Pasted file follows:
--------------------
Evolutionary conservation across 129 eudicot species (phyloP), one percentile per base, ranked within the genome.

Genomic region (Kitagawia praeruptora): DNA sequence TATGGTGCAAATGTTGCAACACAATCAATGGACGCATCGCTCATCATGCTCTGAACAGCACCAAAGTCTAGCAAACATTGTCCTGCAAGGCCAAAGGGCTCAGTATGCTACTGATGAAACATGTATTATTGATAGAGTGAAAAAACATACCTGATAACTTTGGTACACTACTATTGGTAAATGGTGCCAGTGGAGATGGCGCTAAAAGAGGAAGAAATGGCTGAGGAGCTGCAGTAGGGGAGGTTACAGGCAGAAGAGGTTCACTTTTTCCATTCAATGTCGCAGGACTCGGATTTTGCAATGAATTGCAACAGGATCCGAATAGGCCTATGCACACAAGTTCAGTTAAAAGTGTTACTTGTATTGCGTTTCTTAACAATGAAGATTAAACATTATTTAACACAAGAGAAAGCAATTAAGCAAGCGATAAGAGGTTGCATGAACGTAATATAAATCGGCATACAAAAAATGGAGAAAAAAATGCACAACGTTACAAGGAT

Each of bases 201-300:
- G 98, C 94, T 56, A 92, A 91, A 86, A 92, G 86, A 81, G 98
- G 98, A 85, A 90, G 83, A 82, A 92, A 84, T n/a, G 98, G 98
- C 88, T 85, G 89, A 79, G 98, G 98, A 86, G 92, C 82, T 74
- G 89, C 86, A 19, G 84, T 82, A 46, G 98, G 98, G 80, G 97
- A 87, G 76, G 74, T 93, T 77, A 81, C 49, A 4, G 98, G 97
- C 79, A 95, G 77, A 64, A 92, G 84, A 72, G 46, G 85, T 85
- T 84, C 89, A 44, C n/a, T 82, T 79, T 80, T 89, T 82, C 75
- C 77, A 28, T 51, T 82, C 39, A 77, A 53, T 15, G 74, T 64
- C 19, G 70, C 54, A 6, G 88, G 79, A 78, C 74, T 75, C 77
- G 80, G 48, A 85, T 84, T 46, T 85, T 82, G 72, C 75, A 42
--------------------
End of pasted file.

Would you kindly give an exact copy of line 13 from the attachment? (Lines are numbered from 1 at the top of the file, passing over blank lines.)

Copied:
- G 80, G 48, A 85, T 84, T 46, T 85, T 82, G 72, C 75, A 42